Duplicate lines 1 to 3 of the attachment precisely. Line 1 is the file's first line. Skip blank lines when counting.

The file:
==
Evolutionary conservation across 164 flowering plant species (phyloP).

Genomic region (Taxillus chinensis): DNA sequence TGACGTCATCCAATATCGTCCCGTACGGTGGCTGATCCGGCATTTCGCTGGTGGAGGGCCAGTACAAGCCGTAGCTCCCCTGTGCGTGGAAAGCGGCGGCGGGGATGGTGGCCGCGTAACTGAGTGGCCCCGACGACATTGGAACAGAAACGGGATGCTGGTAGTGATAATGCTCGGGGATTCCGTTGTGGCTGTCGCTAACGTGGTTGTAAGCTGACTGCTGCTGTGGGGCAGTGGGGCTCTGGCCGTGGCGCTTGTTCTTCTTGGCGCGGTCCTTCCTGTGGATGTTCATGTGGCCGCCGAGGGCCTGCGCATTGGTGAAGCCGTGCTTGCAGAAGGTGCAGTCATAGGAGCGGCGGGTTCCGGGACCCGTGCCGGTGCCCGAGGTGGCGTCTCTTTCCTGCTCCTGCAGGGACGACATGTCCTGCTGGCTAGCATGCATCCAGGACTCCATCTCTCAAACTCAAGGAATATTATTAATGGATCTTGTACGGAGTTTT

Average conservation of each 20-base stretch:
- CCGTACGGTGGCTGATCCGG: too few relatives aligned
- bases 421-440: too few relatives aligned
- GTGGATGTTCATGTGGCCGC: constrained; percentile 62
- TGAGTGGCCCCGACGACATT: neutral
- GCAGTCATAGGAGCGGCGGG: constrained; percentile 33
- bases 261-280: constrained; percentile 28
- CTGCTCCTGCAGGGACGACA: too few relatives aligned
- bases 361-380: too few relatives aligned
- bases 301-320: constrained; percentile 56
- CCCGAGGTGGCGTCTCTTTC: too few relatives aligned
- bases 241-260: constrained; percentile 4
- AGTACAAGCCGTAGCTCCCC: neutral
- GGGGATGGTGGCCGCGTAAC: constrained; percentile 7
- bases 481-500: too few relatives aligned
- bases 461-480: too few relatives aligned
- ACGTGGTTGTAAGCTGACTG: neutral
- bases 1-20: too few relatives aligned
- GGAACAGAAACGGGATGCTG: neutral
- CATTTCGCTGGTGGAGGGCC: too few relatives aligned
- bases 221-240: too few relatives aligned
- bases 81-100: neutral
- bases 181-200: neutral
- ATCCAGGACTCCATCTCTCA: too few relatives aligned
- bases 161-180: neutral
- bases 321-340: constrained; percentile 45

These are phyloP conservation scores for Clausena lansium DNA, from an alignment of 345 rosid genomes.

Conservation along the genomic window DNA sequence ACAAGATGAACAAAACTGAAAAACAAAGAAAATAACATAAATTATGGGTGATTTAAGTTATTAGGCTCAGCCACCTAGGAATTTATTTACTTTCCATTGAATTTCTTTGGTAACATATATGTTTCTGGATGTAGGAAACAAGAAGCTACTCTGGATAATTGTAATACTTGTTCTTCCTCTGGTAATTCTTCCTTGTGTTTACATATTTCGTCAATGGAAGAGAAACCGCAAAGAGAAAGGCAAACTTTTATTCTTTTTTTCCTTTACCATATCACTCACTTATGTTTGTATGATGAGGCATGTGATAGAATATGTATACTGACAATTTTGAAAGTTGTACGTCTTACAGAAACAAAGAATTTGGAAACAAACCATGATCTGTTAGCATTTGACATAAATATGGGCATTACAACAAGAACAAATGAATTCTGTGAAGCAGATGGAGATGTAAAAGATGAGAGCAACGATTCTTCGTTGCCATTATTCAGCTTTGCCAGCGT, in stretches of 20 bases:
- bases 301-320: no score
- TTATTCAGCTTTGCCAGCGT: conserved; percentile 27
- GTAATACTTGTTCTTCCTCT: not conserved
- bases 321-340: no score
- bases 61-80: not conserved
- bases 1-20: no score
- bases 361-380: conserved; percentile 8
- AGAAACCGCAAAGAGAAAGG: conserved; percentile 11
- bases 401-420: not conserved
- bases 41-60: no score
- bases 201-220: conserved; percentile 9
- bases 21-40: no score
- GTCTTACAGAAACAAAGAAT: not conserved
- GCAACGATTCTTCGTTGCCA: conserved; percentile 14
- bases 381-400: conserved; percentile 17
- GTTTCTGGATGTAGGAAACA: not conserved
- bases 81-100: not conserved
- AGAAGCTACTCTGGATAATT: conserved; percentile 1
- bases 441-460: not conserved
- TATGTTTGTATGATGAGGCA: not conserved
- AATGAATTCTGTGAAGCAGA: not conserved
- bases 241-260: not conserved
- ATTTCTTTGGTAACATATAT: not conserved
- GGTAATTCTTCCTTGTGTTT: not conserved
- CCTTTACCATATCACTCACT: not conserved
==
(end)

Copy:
Evolutionary conservation across 164 flowering plant species (phyloP).

Genomic region (Taxillus chinensis): DNA sequence TGACGTCATCCAATATCGTCCCGTACGGTGGCTGATCCGGCATTTCGCTGGTGGAGGGCCAGTACAAGCCGTAGCTCCCCTGTGCGTGGAAAGCGGCGGCGGGGATGGTGGCCGCGTAACTGAGTGGCCCCGACGACATTGGAACAGAAACGGGATGCTGGTAGTGATAATGCTCGGGGATTCCGTTGTGGCTGTCGCTAACGTGGTTGTAAGCTGACTGCTGCTGTGGGGCAGTGGGGCTCTGGCCGTGGCGCTTGTTCTTCTTGGCGCGGTCCTTCCTGTGGATGTTCATGTGGCCGCCGAGGGCCTGCGCATTGGTGAAGCCGTGCTTGCAGAAGGTGCAGTCATAGGAGCGGCGGGTTCCGGGACCCGTGCCGGTGCCCGAGGTGGCGTCTCTTTCCTGCTCCTGCAGGGACGACATGTCCTGCTGGCTAGCATGCATCCAGGACTCCATCTCTCAAACTCAAGGAATATTATTAATGGATCTTGTACGGAGTTTT

Average conservation of each 20-base stretch: